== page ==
Good to hear from you again. These are great questions, so lets get a FAQ started:
Q: Since this is a boilerplate, looks like I would fork it to use it. Correct?
Not necessarily. Meteor on FHIR is designed like Wordpress and Mirth, and supports a plugin architecture and fairly robust configuration file. The intent is that basic FHIR queries, data caching, data-relaying, and PHR functionality will be available without the need to fork the project. And we hope to have a stable enough core that people can build modules using the plugin architecture.
Generally speaking, it helps to think of Meteor on FHIR as being a combination of Wordpress and Mirth. You could certainly fork either project. But they’ve both grown to the point that most people find it perfectly serviceable to simply write a plugin and adjust the config files. We’re increasingly finding that when we consult with clients, that’s all we need to do.
Q: Is there a best practice for customizing meteor-on-fhir, to permit pulling future updates & ability to contribute future enhancements?
Going forward, the best practice will be to use a plugin. We’ve only recently implemented the plugin architecture, so there’s only four plugins so far and it’s not been documented yet. But I think it’s safe to say that should be part of the go-live documentation. I’m going to publish a reference plugin ASAP - probably be the Continuity of Care Document plugin; but I’m still debating how it’s going to get licensed.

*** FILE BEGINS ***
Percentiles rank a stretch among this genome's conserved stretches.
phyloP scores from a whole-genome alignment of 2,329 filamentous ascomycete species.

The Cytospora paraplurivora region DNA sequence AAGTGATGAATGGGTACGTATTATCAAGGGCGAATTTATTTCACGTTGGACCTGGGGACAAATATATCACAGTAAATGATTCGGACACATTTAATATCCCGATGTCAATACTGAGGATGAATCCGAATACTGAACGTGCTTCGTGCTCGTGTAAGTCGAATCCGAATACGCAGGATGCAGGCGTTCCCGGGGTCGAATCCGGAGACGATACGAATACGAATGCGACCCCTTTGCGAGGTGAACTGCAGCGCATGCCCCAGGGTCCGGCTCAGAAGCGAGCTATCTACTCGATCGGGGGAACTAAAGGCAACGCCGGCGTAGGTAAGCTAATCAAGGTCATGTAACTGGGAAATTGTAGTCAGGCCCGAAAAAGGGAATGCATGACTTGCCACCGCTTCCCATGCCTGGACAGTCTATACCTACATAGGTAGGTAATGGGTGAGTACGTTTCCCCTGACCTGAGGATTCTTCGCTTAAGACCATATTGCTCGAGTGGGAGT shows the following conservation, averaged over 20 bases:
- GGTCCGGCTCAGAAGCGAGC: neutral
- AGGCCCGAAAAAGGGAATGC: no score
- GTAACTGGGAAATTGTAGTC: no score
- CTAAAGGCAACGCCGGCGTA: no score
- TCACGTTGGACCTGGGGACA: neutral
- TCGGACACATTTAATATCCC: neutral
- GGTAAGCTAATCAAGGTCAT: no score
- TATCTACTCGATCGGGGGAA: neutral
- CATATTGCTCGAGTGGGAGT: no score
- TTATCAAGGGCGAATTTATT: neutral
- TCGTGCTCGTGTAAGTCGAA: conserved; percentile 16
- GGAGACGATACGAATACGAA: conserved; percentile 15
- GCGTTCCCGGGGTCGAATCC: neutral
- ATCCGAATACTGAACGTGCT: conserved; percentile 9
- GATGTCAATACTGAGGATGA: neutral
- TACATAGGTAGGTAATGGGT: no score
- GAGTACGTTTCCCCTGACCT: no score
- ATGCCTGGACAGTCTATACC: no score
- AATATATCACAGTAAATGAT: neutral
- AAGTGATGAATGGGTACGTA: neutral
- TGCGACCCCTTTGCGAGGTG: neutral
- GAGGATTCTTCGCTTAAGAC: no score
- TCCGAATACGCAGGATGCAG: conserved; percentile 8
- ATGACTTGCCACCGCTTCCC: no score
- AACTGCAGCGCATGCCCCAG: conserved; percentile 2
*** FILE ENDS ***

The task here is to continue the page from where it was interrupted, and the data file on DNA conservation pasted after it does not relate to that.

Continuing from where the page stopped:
Q: I see you use publication & subscription a lot in meteor-on-fhir. As I recall, we learned in 2015 or so, that pub-sub does not scale well. Has that issue been solved? Or is it best practice to inactivate it?
Scaling is a complicated question; and really dependent upon one’s use case. The pub-sub architecture works just fine for departmental apps, where the overall user base is anticipated to only be in the hundreds or thousands of users. In general, there’s a lot of anecdotal support that a well designed Meteor app can support 100 to 1000 users per Node instance via DDP. That being said, the FHIR standard has added stateless REST endpoints to Meteor; which can support upwards of 40,000 connections per Node instance via OAuth/REST; as long as reactivity is not required.
The default use case that Meteor on FHIR is designed for is an Accountable Care Organization, such as a Medical Home or Clinic; which supports 100 to 10,000 active users. If you imagine more users or a different usage pattern (such as a public landing page, or government sponsored service), you may need to inactivate DDP and query the FHIR endpoints using polling.
Q: When would one use the SDK vs the meteor-on-fhir?
Q: What version of FHIR standard do you support?
The short answer: We started with v1.6.0 (DSTU2), and are aiming for v3.0.1 (STU3) for the 13 Argonaut resources that are included in Meteor on FHIR by default.
Longer answer: The Argonaut Project - which is what Epic, Cerner, and Allscripts support - was originally based on DSTU2; while the latest version of the standard has moved to STU3. Our goal with the end-of-year launch is to have STU3 coverage of all the resources that are shared by Epic and Cerner. If/when we get support to take projects into the Epic App Orchard or Cerner App Store, we’ll add DSTU2 legacy support as needed (if the resource doesn’t already have it).
tl;dr Answer: I’ve got a spreadsheet tracking the versions on different packages; trying to standardize on v3.0.1, but it’s a bit of a mess.